Somehow I've written and deleted the first line of this article about 10 times in the last hour.
What I had in mind was a short blog on William Gibson, acknowledged metarati and author of (a.o.) Neuromancer.
No Maps for these terrirory
Alas, sometimes even visionairs are ruled by their publishers, and so it seemed on this feat. A few weeks ago there was a screener of a documentary called No Maps for These Territori, which is a 90 minute film about Gibson, and is praised as the Documentary of the Year by the LA Times. This was a good and glitchless performance so a 'reading' wouldn't be too hard.
So August 2nd would have been the day to meet one of the cyberpunk and metaverse metarati on a heavily piblicized official Pinguin public reading, but I missed out due to the spectacular (official) opening of the Greenies.
However, through several friends I heard I hadn't missed out on much, as the event was far from smooth. Metaverse Territories reports (and also kindly provides the image above on the No Map Screener):
"...but marketing ploys like Penguin’s organized, very publicized reading by William Gibson is another case altogether. Events like this must go smoothly in order for the world to become a credible place for business AND art, fun AND work. First of all, for SL users who came, it is as much an investment of their time and energy, which for me, was a wasted one (started late, the feed didn’t work until 10 minutes into his reading, didn’t know where to go, never actually saw the avatar etc. etc…). "
According to Gibson's blog he himself was left with a peculiar feeling as well. This should be amended!
Being present in the metaverse these days requires a presence with a mission, or a message. It is going from pages to places in a quest for immersive and shared experience. Pinguin's line of thought isn't a bad one, when it comes to public readings. It just needs work and a fullscale programme (and maybe a few other things).
However, their speck of virtual land doesn't hold much that will draw crowds:
Second Life is an excellent platform to experiment. Even for publishers. A few months ago I wrote some thoughts on that in a post on the Amsterdam Public Library;
"In this new metaversality it would be a challenge for libraries (and publishers for that matter) to explore new formats that would draw back readers to good books.
Neil Stephenson, one of the metarati, is most famous for his novel "Snowcrash" in which the concept of the Metaverse is explored, but another excellent work is called "The Diamond Age" in which the future of reading and publishing is explored."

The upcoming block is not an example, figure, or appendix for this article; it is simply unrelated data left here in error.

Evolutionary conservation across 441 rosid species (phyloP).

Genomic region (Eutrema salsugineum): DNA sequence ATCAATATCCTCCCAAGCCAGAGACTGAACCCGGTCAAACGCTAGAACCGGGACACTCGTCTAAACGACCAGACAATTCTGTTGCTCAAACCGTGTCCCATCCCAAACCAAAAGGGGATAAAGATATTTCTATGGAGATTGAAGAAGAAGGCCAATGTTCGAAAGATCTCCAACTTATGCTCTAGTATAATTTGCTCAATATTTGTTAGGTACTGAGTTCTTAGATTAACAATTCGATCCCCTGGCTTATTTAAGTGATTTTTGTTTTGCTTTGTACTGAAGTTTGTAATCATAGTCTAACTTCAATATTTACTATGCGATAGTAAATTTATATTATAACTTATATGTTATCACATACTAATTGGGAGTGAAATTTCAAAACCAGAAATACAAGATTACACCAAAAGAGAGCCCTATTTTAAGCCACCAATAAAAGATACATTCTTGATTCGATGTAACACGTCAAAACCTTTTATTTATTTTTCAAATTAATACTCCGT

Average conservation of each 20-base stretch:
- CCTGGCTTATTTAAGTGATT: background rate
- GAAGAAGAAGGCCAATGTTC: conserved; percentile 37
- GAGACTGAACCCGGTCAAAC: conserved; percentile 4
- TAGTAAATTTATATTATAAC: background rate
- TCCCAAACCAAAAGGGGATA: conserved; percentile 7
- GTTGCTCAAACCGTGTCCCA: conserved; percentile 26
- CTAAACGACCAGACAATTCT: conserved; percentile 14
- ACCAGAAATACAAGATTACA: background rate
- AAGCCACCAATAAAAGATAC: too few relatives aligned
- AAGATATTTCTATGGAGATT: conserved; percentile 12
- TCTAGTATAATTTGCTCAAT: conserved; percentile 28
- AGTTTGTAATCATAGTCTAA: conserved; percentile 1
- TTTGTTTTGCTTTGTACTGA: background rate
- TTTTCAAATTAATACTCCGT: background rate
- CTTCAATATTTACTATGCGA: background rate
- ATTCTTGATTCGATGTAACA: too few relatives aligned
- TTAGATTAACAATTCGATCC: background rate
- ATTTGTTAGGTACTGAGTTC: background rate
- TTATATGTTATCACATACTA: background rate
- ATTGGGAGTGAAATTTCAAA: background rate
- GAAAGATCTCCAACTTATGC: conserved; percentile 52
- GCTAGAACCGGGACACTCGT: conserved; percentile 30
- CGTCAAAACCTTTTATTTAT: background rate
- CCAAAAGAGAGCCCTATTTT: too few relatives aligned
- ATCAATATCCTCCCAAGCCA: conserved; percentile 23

Here's another thought. Perhaps it would work for Pinguin to setup a giant ancient bookprinting press, have their books (f)lying about like old press letters and create an experience about books.
... just a thought, not a guaranteed success.
The Cyberpunk Metarati
Earlier this week I blogged on the Infocalypse project, a decorum for cyberpunk stories, of which Nexus Prime is one. I didn't check my numbers and linked it to the sim Nexus. Wrong! It should have been Gibson of course. Reading the firts part of the blog entry, it sounds pretty obvious why a cyberpunk-sim is named Gibson. When I first got there (sometime 2006) there ironically was placed a Neil Stephensons' Snowcrash promotion by Pinguin books. Now it's gone though, and replaced with a neat Gibson Spook City promo.
However, since the reading left Gibson with a peculiar feeling, there should be another change for the metarati to explore and experience the metaverse in all its richness and creativeness. I'm not sure who will take up the glove, but here's a proposal.
Geek Meet Challenge
What I'd like to see is Gibson and Stephenson to get a guided tour of the Cyberpunk cities, thrown in with some new Kowloon and steampunk Caledon to see the world they've envisaged and then settle down for a good panel discussion on the metaverse at the weekly Metaversed (and Dr. Dobbs and Information week) Geek Meets.
Labels: cyberpunk, geekmeet, gibson, greenies, metarati, neil stephenson, snowcrash